23 May 2019

23rd May 1586 - first book about Mental Illness in English

Timothy Bright was a Doctor of Physicke and a man of the church, who wrote what is thought to be the first book about Mental Illness in the English Language. Bright's Treatise of Melancholy was published on 23rd May 1586.

Melancholy was a fmalady in Elizabethan times which Bright suggested had two forms: natural melancholy involved a disordered condition of the body due to excess of black bile which led to the spirit being sad. There was also unnatural melancholy, arising from a disordered physical condition of black bile itself where "the whole force of the spirit closed up in the dungeon of melancholy darkness, imagining all as dark, black and full of fear."

Whether William Shakespeare had read the work is not known for sure. In one account I read that the aspiring playright was asked to proof read Bright's book. Melancholy affects many of Shakespeare's characters including Hamlet, Pericles, and Jaques (from As you Like It).

Hamlet says 'How weary, stale, flat, and unprofitable
Seem to me all the uses of this world!'

Pericles says "The sad companion, dull-eyed melancholy,
Be my so used a guest as not an hour,
In the day's glorious walk, or peaceful night,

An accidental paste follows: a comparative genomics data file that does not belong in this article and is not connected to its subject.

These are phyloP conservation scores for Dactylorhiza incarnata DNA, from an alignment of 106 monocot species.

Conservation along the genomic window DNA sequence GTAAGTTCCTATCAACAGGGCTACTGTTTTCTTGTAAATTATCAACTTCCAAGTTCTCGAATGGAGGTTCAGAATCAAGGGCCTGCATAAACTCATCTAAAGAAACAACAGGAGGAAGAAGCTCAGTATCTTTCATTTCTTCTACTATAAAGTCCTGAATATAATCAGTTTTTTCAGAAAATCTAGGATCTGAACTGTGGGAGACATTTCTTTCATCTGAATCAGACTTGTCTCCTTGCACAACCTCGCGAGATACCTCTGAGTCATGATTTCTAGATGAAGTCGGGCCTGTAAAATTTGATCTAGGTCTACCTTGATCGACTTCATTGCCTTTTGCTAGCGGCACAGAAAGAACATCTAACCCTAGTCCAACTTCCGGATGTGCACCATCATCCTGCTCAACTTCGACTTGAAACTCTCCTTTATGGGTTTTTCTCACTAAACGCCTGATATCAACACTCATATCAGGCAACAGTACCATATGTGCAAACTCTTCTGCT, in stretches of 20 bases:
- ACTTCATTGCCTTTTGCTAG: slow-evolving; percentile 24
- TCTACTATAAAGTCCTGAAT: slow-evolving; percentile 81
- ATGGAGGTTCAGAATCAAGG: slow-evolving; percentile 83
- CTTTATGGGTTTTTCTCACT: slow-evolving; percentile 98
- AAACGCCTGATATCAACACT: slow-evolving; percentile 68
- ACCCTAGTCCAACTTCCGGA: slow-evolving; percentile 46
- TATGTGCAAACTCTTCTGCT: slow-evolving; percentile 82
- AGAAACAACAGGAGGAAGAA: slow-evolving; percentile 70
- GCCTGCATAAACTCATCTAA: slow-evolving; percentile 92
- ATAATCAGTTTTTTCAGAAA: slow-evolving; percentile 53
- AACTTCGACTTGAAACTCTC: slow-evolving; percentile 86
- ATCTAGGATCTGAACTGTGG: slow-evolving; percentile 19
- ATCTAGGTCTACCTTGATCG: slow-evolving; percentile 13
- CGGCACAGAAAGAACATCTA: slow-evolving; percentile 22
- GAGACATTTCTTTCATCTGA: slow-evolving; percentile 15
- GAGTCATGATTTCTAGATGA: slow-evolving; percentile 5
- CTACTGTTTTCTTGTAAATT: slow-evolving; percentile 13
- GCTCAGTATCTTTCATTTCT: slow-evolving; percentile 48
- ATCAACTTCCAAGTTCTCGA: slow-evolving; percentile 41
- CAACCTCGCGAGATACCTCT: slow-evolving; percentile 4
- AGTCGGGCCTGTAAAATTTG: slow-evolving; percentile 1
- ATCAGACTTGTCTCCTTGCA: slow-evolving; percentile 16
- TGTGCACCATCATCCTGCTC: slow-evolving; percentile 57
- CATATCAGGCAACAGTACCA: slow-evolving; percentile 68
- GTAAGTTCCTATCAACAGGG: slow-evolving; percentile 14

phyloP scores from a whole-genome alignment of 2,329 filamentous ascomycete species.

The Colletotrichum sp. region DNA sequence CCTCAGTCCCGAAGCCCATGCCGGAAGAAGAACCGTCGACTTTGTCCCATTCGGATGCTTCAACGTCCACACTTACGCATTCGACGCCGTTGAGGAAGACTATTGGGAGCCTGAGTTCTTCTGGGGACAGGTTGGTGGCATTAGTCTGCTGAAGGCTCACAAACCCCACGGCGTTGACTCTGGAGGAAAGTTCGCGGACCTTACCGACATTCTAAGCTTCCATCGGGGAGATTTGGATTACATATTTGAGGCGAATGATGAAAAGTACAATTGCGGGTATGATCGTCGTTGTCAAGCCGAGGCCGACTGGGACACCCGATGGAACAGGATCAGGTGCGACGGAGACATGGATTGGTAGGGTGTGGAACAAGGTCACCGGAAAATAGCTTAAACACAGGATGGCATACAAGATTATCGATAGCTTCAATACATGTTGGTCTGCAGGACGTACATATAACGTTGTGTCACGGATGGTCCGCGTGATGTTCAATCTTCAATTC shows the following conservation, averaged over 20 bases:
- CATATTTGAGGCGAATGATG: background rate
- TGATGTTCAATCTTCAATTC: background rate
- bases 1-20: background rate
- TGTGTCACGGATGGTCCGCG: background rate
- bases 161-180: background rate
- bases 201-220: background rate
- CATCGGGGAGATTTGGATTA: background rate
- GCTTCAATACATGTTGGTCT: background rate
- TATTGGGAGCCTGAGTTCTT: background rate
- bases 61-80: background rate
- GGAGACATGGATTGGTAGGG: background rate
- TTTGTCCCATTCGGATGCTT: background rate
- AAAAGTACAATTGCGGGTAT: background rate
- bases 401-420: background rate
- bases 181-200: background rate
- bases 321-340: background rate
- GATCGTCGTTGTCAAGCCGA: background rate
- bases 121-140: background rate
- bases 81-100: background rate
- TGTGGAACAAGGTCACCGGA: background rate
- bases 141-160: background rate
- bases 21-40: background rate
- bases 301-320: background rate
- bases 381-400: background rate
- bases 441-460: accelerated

The tomb where grief should sleep, can breed me quiet?"

Jaques says "I have neither the scholar's melancholy, which is emulation; nor the musician's, which is fantastical; nor the courtier's, which is proud; nor the soldier's, which is ambitious; nor the lawyer's, which is politic; nor the lady's, which is nice; nor the lover's, which is all these; but it is a melancholy of mine own, compounded of many simples, extracted from many objects, and, indeed, the sundry contemplation of my travels; in which my often rumination wraps me in a most humorous sadness."

The date is from David Webb's book On this day in Psychology

22 May 2019

22nd May 2019 - Whorlton Hall Panorama

Panorama again uncovered and showed abuse in a care hospital for people with learning disabilities and autism. The private hospital funded by the NHS was called Whorlton Hall. This happened eight years after Panorama uncovered abuse at Winterbourne View where an undercover reporter filmed residents being kicked, punched, and mocked. After that scandal the government said such institutions would be closed down and that has not happened. Back then there were 3,400 people with learning disabilities or autism in such institutions, far from home and longer than is necessary. That number is now around 2,300. Such institutions have not yet been consigned to history and replaced with smaller housing in the community, as recommended by the report that followed the Winterbourne View Panorama.

21 May 2019

21st May 1873 - Hans Berger Born

Hans Berger, the inventor of the Electroencephalogram, was born on 21st May 1873. He was interested in finding whether physical activity in the brain correlated with the thoughts that go on in our head. He was once nearly run over, and his sister immediately became concerned about his health. So Berger began to wonder whether psychic energy had been transmitted to her in some way.